Yet this is also a country where chopping down trees is big business. Sweden holds just under 1% of the world’s commercial forest areas and provides 10% of the sawn timber, pulp and paper that is traded on the global market.
Far from being a logged wasteland, however, Sweden has more forest now than it did a century ago - when it had only a fraction of its current population and globalisation didn’t exist.
So, how has Sweden managed to grow its timber industry as well as its level of tree cover?
The Swedish forestry model
The simple answer is that Sweden grows more trees than it chops down.
Annual growth stands at around 120 million forest cubic metres, and each year around 90 million forest cubic metres of that growth is harvested. That’s because Sweden employs a sustainable forestry model.
After decades of decline in Sweden’s forest in the 19th century, caused by farming, housing construction, wood for fuel, charcoal for the iron industry, and later as a source of logs for timber and pulping, the first Forestry Act was passed in 1903 with the intention of reversing the decline.
Since then, for every tree that was chopped down, another had to be planted. In addition, the legislation also limited the amount of timber that could be harvested.
While Sweden recognises the importance of wood to its national economy - the forestry industry employs over 60,000 people directly and is indirectly responsible for around 200,000 jobs - the government wanted to make sure that commercial timber production and forest biodiversity were given equal importance. In 1993, Sweden made its forests “a national resource”, making sure that the industry was both economically, socially and environmentally sustainable.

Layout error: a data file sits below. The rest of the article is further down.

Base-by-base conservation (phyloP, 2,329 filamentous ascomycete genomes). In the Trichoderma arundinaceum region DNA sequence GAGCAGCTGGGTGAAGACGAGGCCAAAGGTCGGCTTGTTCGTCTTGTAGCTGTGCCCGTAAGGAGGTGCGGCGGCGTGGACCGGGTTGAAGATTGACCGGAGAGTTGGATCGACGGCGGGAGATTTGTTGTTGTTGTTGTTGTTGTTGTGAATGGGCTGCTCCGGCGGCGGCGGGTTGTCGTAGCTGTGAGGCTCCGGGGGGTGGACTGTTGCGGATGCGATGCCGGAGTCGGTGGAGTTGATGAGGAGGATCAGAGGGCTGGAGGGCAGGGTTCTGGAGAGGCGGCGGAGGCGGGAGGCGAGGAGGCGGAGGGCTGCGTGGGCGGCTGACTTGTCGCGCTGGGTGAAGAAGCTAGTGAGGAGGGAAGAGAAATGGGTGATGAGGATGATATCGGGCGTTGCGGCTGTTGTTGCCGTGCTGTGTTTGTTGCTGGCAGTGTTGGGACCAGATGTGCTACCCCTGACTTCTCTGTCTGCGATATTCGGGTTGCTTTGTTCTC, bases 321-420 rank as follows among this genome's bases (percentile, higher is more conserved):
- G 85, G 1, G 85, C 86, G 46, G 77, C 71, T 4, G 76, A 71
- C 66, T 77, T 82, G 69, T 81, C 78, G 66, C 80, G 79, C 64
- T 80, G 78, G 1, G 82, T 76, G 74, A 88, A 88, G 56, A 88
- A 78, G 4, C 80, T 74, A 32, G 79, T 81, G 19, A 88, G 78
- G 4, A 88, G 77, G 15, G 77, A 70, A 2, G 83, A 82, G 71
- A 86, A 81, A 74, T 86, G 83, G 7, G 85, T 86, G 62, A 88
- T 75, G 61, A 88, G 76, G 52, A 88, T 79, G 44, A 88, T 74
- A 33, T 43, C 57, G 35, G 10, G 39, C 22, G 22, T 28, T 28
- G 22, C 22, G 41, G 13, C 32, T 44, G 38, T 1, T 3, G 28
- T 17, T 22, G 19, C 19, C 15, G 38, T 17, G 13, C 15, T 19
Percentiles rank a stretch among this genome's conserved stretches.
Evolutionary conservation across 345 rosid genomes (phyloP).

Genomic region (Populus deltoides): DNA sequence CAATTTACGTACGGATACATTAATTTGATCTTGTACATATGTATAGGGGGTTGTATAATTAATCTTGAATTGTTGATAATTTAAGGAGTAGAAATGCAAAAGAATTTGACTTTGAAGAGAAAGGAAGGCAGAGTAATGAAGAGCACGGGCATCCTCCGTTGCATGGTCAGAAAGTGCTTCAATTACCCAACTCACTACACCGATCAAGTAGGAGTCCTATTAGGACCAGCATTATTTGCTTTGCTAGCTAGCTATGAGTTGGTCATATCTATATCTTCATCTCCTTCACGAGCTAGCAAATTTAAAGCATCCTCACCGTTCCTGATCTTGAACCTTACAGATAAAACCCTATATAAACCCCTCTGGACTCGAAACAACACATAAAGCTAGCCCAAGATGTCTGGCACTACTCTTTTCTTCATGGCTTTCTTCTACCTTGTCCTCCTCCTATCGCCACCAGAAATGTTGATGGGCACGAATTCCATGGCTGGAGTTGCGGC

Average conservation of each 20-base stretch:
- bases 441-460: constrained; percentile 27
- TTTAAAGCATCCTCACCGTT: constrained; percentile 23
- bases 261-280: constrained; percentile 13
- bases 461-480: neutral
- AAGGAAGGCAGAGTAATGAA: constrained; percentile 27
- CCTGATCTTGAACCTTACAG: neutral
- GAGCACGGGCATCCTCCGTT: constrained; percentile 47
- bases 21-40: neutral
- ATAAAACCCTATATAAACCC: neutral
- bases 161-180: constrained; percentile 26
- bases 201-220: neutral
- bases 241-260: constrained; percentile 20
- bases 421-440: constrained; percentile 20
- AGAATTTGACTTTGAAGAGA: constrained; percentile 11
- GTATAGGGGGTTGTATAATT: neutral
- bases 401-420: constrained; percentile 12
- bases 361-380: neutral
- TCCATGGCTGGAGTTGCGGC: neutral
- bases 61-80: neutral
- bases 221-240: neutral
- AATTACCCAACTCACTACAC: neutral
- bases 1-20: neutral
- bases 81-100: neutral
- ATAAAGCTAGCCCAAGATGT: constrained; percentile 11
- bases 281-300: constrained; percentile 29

Why we need forests
Threats to biodiversity
Despite all the positive statistics, Sweden’s forestry policies and timber industry are not without their critics. As forest cover is increasing, the levels of biodiversity appear to be reducing.
Almost all the forest in Sweden can be defined as cultured forest, which means forest that is cultivated and managed. Only the northernmost mountain regions have areas of virgin forest, areas that have not been affected by agriculture or silviculture.
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According to the Swedish Society for Nature Conservation, Sweden’s model means that ancient or old growth forests are disappearing, replaced by clear-cutting, where all trees in an area are felled, to be replaced with monoculture tree plantations, where all the trees are of the same species.
This has an impact on biodiversity, and even threatens some species with extinction.
Due to the lack of forests with old or dead deciduous trees, the white-backed woodpecker is under threat.
The Society says that Sweden needs to increase the proportion of protected forest from 4% to 10% and to take measures to protect all ancient old growth forests in Sweden.
Trees and Global Warming
But Sweden's forests are also under threat from climate change. With a warming climate, outbreaks of new types of pests are likely, and the increase in the frequency of storms and droughts will also impact the forests.
Trees are a critical resource in the fight against climate change.
The Paris Agreement recognizes that forests play an important role in meeting climate goals by removing carbon dioxide from the atmosphere and storing carbon in trees and soils.
In an effort to reduce the amount of carbon dioxide in the air, countries around the world are planting trees.
Earlier this year, Pakistan hit its target of planting 1 billion trees in an effort to restore depleted forests and fight the effects of climate change.
China has enlisted the help of its army to plant trees to create new forests.
Forests are also important for biodiversity, and billions of people rely on forests for their food, work and shelter.